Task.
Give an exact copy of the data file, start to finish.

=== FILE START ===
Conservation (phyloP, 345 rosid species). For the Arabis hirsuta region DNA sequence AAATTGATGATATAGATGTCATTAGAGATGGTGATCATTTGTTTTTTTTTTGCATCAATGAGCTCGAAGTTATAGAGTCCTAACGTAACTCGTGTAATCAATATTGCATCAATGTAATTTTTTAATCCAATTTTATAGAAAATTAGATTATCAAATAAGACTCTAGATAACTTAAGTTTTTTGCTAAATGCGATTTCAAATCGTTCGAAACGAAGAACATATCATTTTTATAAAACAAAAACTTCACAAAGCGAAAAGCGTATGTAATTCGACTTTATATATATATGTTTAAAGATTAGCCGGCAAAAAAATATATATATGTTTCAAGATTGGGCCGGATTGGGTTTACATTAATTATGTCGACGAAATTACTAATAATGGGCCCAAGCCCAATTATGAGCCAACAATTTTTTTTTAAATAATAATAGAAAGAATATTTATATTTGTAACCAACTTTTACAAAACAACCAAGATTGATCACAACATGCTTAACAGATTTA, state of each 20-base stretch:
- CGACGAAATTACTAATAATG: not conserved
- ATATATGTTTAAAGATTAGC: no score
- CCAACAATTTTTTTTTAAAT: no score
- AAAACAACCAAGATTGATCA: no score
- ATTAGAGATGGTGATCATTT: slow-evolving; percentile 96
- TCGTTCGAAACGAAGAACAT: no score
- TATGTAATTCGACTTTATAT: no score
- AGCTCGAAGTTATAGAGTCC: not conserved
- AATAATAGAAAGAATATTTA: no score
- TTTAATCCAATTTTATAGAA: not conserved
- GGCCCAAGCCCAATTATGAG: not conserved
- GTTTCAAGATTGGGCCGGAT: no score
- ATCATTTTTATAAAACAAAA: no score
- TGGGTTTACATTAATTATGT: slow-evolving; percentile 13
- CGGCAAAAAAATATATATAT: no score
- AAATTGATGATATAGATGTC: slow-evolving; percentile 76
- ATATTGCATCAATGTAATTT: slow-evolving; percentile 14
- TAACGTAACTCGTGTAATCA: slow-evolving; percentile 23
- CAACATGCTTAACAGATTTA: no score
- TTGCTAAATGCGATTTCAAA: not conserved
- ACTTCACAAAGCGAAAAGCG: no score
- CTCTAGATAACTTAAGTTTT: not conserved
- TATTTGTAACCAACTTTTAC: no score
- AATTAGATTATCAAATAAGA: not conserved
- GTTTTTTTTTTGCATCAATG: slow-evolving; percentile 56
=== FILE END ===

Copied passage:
Conservation (phyloP, 345 rosid species). For the Arabis hirsuta region DNA sequence AAATTGATGATATAGATGTCATTAGAGATGGTGATCATTTGTTTTTTTTTTGCATCAATGAGCTCGAAGTTATAGAGTCCTAACGTAACTCGTGTAATCAATATTGCATCAATGTAATTTTTTAATCCAATTTTATAGAAAATTAGATTATCAAATAAGACTCTAGATAACTTAAGTTTTTTGCTAAATGCGATTTCAAATCGTTCGAAACGAAGAACATATCATTTTTATAAAACAAAAACTTCACAAAGCGAAAAGCGTATGTAATTCGACTTTATATATATATGTTTAAAGATTAGCCGGCAAAAAAATATATATATGTTTCAAGATTGGGCCGGATTGGGTTTACATTAATTATGTCGACGAAATTACTAATAATGGGCCCAAGCCCAATTATGAGCCAACAATTTTTTTTTAAATAATAATAGAAAGAATATTTATATTTGTAACCAACTTTTACAAAACAACCAAGATTGATCACAACATGCTTAACAGATTTA, state of each 20-base stretch:
- CGACGAAATTACTAATAATG: not conserved
- ATATATGTTTAAAGATTAGC: no score
- CCAACAATTTTTTTTTAAAT: no score
- AAAACAACCAAGATTGATCA: no score
- ATTAGAGATGGTGATCATTT: slow-evolving; percentile 96
- TCGTTCGAAACGAAGAACAT: no score
- TATGTAATTCGACTTTATAT: no score
- AGCTCGAAGTTATAGAGTCC: not conserved
- AATAATAGAAAGAATATTTA: no score
- TTTAATCCAATTTTATAGAA: not conserved
- GGCCCAAGCCCAATTATGAG: not conserved
- GTTTCAAGATTGGGCCGGAT: no score
- ATCATTTTTATAAAACAAAA: no score
- TGGGTTTACATTAATTATGT: slow-evolving; percentile 13
- CGGCAAAAAAATATATATAT: no score
- AAATTGATGATATAGATGTC: slow-evolving; percentile 76
- ATATTGCATCAATGTAATTT: slow-evolving; percentile 14
- TAACGTAACTCGTGTAATCA: slow-evolving; percentile 23
- CAACATGCTTAACAGATTTA: no score
- TTGCTAAATGCGATTTCAAA: not conserved
- ACTTCACAAAGCGAAAAGCG: no score
- CTCTAGATAACTTAAGTTTT: not conserved
- TATTTGTAACCAACTTTTAC: no score
- AATTAGATTATCAAATAAGA: not conserved
- GTTTTTTTTTTGCATCAATG: slow-evolving; percentile 56